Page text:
Goldman Sachs revises up NZ$ track to US90c in a year's time, even though NZ economic growth to be lower than first thought

Goldman Sachs revises up NZ$ track to US90c in a year's time, even though NZ economic growth to be lower than first thought

The New Zealand dollar could hit 90 US cents in a year's time, even though domestic economic growth will be lower than previously thought, investment bank Goldman Sachs says.

In its most recent foreign exchange forecasts, Goldman NZ economist Philip Borkin said the upwardly-revised forecast was based on a weakening US dollar, rather than stronger NZ economic fundamentals. Reinsurance flows into New Zealand due to the Christchurch earthquakes and Asian central bank reserve diversification would also support demand for NZ dollars.

"Notwithstanding the recent sharp correction (due to heightened risk aversion and market positioning), the NZ$ has been one of the best performing currencies in the G10 year-to-date, recently setting new post-float highs against the US dollar," Borkin said in Goldman's latest NZ FX commentary.

"While it is arguably a "dangerous" time to be altering currency forecasts, we are lifting our expectations for the NZ$ to 0.85, 0.87 and 0.90 against the US dollar on a 3-, 6- and 12-month view respectively (from 0.78, 0.79 and 0.80). This reflects the fact that markets were trading well through our previous forecasts and an expectation for ongoing structural head winds for the US dollar. Our expectations for the NZ$/A$ lift to 0.79, 0.81 and 0.82 on a 3, 6-and 12-month view (from 0.74, 0.75 and 0.75)," Borkin said.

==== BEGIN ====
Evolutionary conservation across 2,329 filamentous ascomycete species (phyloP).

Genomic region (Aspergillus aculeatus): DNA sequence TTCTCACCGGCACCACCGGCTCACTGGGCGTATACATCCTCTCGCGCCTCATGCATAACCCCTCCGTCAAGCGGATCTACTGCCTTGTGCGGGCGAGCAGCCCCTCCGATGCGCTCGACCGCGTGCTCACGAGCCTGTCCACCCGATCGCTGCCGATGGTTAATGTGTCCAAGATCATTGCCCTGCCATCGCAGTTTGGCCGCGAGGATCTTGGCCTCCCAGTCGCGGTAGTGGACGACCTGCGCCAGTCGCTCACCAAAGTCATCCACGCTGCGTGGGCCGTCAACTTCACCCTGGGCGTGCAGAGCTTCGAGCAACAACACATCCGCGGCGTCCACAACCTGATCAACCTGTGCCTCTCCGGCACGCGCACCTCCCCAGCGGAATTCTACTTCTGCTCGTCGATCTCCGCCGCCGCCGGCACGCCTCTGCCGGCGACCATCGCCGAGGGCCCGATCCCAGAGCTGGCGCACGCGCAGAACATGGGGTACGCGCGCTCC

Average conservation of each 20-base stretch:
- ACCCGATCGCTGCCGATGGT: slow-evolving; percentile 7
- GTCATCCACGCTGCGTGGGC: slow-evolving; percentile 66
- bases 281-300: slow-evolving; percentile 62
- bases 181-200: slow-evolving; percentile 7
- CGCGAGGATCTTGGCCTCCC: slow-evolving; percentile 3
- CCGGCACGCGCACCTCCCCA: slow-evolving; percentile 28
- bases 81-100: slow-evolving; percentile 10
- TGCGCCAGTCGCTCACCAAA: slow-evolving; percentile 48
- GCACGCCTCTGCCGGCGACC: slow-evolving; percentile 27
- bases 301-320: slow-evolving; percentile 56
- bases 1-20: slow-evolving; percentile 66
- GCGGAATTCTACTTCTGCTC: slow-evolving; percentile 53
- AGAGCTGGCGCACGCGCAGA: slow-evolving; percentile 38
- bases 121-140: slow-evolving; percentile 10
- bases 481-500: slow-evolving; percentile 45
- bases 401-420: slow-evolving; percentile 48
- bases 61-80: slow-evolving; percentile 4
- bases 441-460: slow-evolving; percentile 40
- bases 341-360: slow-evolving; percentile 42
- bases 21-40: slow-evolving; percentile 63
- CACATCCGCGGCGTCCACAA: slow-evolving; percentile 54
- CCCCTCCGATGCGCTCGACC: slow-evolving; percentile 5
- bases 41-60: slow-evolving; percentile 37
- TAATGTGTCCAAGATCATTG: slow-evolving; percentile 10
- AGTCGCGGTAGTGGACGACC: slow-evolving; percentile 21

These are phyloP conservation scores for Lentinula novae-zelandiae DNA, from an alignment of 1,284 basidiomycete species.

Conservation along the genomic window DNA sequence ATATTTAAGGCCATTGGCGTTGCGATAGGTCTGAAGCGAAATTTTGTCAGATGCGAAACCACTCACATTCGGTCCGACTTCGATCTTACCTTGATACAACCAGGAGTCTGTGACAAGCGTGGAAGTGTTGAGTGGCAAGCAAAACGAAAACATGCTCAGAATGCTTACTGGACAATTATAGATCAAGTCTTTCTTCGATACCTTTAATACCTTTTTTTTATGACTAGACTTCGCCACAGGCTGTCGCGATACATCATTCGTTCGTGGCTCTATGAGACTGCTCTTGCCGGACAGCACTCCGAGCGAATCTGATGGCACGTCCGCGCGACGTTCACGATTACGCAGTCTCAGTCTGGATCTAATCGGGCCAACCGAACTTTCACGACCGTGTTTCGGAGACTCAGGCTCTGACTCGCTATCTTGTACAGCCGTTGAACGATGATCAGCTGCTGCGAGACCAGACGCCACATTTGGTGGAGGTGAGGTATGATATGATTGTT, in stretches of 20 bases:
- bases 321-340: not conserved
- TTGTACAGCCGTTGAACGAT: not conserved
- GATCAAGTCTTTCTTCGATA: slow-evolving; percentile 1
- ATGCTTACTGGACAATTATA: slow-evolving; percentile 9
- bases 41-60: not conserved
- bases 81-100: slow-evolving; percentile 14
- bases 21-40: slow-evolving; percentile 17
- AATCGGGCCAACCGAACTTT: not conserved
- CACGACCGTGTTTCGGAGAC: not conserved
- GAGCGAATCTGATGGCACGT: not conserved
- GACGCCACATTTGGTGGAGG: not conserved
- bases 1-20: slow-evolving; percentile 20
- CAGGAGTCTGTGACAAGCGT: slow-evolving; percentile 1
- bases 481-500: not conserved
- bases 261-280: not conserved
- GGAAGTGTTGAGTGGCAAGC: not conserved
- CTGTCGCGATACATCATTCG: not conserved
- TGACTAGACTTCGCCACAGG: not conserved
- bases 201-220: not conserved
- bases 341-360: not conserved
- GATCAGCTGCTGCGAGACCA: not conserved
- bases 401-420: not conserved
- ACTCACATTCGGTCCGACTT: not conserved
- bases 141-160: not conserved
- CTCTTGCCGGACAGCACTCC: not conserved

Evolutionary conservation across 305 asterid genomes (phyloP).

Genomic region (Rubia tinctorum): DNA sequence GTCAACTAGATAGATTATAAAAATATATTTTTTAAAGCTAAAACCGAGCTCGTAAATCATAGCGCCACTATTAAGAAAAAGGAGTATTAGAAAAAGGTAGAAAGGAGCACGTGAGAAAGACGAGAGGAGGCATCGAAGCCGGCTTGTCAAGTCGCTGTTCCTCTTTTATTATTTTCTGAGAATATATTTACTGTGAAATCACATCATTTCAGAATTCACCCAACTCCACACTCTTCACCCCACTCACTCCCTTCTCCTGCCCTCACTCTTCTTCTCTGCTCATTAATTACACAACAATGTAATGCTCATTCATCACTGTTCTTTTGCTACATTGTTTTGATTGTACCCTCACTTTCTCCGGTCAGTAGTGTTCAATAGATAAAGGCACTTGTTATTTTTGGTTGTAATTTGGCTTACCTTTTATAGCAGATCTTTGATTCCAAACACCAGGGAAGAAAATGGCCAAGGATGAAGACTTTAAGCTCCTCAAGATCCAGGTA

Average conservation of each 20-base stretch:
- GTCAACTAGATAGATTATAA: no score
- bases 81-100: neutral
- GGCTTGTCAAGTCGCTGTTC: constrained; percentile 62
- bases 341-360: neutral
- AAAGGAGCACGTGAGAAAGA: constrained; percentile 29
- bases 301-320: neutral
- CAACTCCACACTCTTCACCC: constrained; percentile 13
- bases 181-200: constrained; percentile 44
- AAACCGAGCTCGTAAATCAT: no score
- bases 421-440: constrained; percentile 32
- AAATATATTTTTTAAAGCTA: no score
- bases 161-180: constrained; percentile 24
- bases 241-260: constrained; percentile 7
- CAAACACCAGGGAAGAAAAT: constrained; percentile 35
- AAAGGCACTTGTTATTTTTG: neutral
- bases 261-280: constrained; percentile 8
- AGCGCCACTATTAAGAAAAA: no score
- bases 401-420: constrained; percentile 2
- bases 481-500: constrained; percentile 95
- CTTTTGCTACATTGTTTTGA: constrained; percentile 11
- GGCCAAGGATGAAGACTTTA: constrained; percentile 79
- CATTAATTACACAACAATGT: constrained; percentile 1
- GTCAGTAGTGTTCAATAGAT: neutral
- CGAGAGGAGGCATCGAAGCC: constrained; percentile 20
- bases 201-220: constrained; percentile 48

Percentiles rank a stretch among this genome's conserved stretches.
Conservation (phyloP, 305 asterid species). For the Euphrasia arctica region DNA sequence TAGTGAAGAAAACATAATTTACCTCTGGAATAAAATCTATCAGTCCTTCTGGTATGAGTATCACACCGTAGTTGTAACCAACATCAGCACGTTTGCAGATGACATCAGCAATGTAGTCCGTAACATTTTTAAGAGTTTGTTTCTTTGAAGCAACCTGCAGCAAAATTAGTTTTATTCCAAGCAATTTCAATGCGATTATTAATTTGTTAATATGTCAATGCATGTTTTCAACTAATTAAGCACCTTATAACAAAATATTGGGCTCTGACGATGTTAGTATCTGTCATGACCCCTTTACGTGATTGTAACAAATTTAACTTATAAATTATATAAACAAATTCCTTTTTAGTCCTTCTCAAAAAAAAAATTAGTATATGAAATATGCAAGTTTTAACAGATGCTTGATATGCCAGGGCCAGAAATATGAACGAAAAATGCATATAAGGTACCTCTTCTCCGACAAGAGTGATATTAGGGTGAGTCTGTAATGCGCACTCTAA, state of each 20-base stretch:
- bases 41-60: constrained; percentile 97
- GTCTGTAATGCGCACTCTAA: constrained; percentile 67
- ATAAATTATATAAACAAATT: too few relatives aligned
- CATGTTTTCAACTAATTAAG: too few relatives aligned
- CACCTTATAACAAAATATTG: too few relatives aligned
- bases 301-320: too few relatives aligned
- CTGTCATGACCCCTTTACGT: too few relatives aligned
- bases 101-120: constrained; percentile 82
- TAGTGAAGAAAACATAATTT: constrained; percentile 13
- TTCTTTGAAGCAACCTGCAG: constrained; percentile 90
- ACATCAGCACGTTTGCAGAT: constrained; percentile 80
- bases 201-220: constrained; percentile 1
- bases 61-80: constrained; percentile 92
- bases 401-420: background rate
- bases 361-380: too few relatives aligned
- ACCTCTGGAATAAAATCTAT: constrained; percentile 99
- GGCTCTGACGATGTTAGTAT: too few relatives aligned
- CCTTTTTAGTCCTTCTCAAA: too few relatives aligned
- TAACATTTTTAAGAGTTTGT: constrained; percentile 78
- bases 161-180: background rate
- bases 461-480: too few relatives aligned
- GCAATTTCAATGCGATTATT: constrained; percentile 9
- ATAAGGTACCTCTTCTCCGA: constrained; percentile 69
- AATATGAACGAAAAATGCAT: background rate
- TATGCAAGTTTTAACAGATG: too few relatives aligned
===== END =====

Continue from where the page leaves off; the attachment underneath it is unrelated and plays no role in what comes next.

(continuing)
"If risk aversion remains at elevated levels, the possibility of further near-term falls in the NZ$ cannot be ruled out. However, this may prove to be short-lived given improving domestic economic momentum and the weak US dollar outlook. Furthermore, non-fundamental drivers (reinsurance flows and Asian central bank reserve diversification) are also supportive," he said.

"Our forecasts are predicated on an expectation that global economic momentum will recover over 2H11 (notwithstanding recent downgrades to global growth) and there is no further disruption to financial market sentiment from debt concerns in both Europe and the US. But it goes without saying that these are the key risks to the outlook."

"This change in our NZ$ view is released in conjunction with other changes to our NZ economic forecasts where we have lowered our expectations for 2012 calendar year GDP growth to 3.4% (from 3.9%) and  inflation to 2.5% from 3.1%," Borkin said.

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Agreed Ostrich, these economic soothsayers have as much cred as a flat battery.

Get this absolutely straight. Economics is one of the "social sciences".  It is useful in explaining the "past". It is useless in predicting the future. The Borkin guy above quotes a forecast. Anyone can produce a forecast. Don't have to be an economist. The mathematics says he will be wrong. His membership of the church-of-the-squiggly-line says he might be right. Goldmans do use squiggly charts. And some of the chartists happen to be economists. Borkin forgot to tell Tarrant which hat he was wearing. And Tarrant didnt ask.

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